Sean Illing

This helps explain why we love gossip so much, right?

William von Hippel

Absolutely! It’s sort of the strength and weakness of humans. If you look back at our ancestral environment, we were in each other’s business all the time, and we regulated people’s behavior via gossip and what you might call “reputation management.” It was really, really important.

So gossip might be trivial and salacious in many ways, but it’s also super important for humans to make sure they’re all on the same page and get their group going in the right direction.

I think we’ve returned to this ancestral environment with the internet. People use social media to judge each other, to punish and reward, to regulate behavior. And the problem is that when all those people pile on you, it can be devastating because we’ve evolved in an environment in which having 20 people pile on you might have been a death sentence.

The stakes have obviously changed, but this stuff is still very much a part of our psychology, and it’s important to remember that.

Sean Illing

We have to talk about the role of reason in human life. According to your account, human intelligence evolved for strictly social purposes, and we developed our reasoning capacities as a means of manipulating our social environment, not necessarily as a tool for understanding how the world works.

Why is this so important?

William von Hippel

Well, the implications are hugely important. If we evolved to be smart in order to facilitate social functioning, then part of our smarts definitely will be dedicated to understanding the world, because you need some vague understanding of what’s actually out there in order to function.

But most of our smarts are going be dedicated to jockeying and manipulating our position among others. And if that’s the case, then the truth is only semi-important. If I can convince you of a world that’s actually favorable to me, then I can get you to back down in conflicts or defer to me when you really shouldn’t; that is a form of power.

So what are some other implications? Well, one is that we tend to think that the smarter we are, the more capable we are of seeing through people’s lies and the more capable we are of finding the truth. But that’s absolutely not the case. Humans are social animals, and if our group will benefit from seeing the world a certain way, we’ll use our intelligence to see the world that way.

It’s easy to see how these impulses explain so much of our politics and how willing so many of us are to believe what is false but convenient, as opposed to what is true but inconvenient. I think it also explains why the internet has not made us more intellectually honest; instead, people are just better at finding the information they need to confirm what they need to be true, which is what we’ve always done.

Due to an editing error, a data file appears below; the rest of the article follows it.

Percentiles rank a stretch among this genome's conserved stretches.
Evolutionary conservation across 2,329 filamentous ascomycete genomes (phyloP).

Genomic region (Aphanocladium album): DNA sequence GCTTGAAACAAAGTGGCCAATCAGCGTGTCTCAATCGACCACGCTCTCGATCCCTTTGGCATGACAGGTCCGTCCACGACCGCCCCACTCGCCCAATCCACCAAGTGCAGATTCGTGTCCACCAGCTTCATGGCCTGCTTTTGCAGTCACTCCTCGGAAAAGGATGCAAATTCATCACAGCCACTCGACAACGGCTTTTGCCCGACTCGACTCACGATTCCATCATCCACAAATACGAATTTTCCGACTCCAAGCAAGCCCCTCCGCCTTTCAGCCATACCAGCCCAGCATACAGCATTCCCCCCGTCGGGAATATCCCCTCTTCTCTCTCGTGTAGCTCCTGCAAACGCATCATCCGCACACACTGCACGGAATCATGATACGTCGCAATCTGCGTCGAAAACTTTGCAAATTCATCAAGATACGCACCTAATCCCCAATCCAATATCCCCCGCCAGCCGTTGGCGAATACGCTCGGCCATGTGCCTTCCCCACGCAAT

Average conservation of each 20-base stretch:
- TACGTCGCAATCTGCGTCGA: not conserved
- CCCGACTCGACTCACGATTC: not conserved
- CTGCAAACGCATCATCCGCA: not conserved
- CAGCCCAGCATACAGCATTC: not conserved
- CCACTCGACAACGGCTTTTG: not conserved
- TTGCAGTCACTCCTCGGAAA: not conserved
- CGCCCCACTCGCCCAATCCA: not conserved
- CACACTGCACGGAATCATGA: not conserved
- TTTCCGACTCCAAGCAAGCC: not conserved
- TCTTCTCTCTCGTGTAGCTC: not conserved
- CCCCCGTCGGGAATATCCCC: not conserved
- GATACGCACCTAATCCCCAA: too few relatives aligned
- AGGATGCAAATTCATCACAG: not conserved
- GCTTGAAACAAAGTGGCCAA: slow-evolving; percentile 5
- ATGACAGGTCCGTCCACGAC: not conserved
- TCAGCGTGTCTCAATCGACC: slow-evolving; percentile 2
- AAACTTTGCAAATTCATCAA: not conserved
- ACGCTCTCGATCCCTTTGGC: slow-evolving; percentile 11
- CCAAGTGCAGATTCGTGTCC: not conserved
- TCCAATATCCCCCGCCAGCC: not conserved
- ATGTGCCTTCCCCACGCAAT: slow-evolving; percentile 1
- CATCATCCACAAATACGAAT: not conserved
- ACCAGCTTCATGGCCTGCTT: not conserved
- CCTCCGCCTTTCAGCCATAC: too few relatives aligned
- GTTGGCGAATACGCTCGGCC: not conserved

Sean Illing

Tell me how these group dynamics explain why we love to bullshit each other so much.

William von Hippel

We evolved in ways that forced us to come to an agreement about the facts within our groups. In other words, we needed to be on the same page about what’s going on, and we needed to share an emotional response to that reality.

Now, that means it’s very upsetting to me if you don’t share my emotional response to the world, and one of us has to change. One way I can ensure that you share my emotional response is to exaggerate my claims about the world. So if I need you to be outraged about something, it’s in my interest to exaggerate in ways that are more likely to outrage you, or whatever the case may be. The key is that we share an emotional response and forge a bond with one another.

This is how groups became tighter, and I think it’s the source of nearly all exaggeration. Why else would we lie about what happened or what’s happening? Ultimately, it’s about manipulating other people’s emotions.

Sean Illing

Cooperation is coded into our mental software and is a big reason for our success as a species, yet modern Western culture is essentially a sustained effort to individualize us. Is this a contradiction we can live with forever?

William von Hippel

That’s a terrific question, and it’s hard to answer. We’re all struggling with the tension between autonomy and connectedness. All humans want to have some level of self-directedness. We want to pursue our goals and dreams. And at the same time, all humans want to be connected to others. We want to maintain important relationships.

These two fundamental goals almost never mesh perfectly. And what’s interesting is if you look at the history of the world, people historically have been way more connected to each other with very little autonomy. As culture becomes more Westernized or industrialized or urbanized or whatever term you want to use, it shifts from a more collectivist culture to a more individualistic culture.

What that tells me is that at an individual level, all of us, when we’re in these tight and interconnected communities, have a strong desire for autonomy. But then when we get too much autonomy, we often miss that small town we grew up in or miss the connections we had with the people around us.

This is a contradiction we just have to live with now, and I’d be lying if I told you I knew how it was all going to play out in the future.